Optimists in Amsterdam may still believe in eternal progress and peace - simply because they are used to progress and peace and a pleasant life in a wonderful city - but in many places the illusion of steady improvement in living conditions has already been shattered. Millennials growing up in the United States - bar the children of the one percent - know from bitter personal experience that they are worse off than their parents in standard of living, upward mobility, social protection against poverty, or access to medical care. If they have jobs at all then their wages are going down and their job security has disappeared. Medical insurance is harder for them to come by. Worst of all, their country is in a state of permanent political chaos.

No, this is “not the future we ordered”, to quote the title of an illuminating book by John Michael Greer. Greer’s analysis of our troubled times - focussing on the US, but with relevance to Europe - makes a lot of sense. Economic conditions are worsening, and attributing the troubled economy to malevolent actors - a lazy working class, inadequate job training, corruption of greedy speculators - is missing the point that an economy can go downhill without there being anyone to blame. For many people it is hard to accept that important features of economic development are outside of people’s control, that things go wrong while nobody is in charge.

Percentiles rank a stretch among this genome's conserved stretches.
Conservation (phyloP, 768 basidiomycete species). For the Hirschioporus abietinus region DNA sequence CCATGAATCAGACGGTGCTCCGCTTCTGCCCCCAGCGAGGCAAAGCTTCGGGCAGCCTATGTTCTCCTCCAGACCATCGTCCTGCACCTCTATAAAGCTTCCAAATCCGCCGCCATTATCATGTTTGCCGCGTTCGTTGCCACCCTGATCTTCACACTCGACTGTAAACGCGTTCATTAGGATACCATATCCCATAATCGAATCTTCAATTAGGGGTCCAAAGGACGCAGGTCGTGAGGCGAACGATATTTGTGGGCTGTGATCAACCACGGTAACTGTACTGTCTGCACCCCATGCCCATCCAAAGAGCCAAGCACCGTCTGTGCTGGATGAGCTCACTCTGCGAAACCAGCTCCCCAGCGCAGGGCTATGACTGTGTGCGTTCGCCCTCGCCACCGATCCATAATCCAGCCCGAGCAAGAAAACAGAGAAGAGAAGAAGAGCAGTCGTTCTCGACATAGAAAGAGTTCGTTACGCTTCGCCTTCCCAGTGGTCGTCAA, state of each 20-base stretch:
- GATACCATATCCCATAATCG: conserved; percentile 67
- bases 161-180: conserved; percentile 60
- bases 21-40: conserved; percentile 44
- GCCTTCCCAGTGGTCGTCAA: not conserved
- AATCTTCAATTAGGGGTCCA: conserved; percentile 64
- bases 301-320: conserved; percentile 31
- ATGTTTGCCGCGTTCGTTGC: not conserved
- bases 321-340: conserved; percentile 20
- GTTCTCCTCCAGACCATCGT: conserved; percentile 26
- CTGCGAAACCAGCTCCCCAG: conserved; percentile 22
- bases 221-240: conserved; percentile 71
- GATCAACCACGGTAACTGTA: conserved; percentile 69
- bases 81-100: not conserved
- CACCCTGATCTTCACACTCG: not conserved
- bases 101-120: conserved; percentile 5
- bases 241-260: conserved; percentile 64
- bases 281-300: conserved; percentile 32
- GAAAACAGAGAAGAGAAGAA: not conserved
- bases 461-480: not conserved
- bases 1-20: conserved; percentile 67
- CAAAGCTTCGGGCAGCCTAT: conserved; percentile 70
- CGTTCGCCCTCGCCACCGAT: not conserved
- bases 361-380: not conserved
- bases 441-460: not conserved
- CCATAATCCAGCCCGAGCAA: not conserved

Our economy is fueled by energy, and most of that energy is still provided by non-renewable resources. Non-renewable means that there is only a finite amount of the resource, and that at some point we are bound to run out of it. There has to be a point where oil production is at its peak and on the path to a steady decline afterward. How close we are to that point - called peak oil - is hotly debated. Greer claims that this point was passed somewhere around 2005. His book discusses the reasons for our unwillingness to face the fact that soon rather than later we will run out of non-renewable fuel.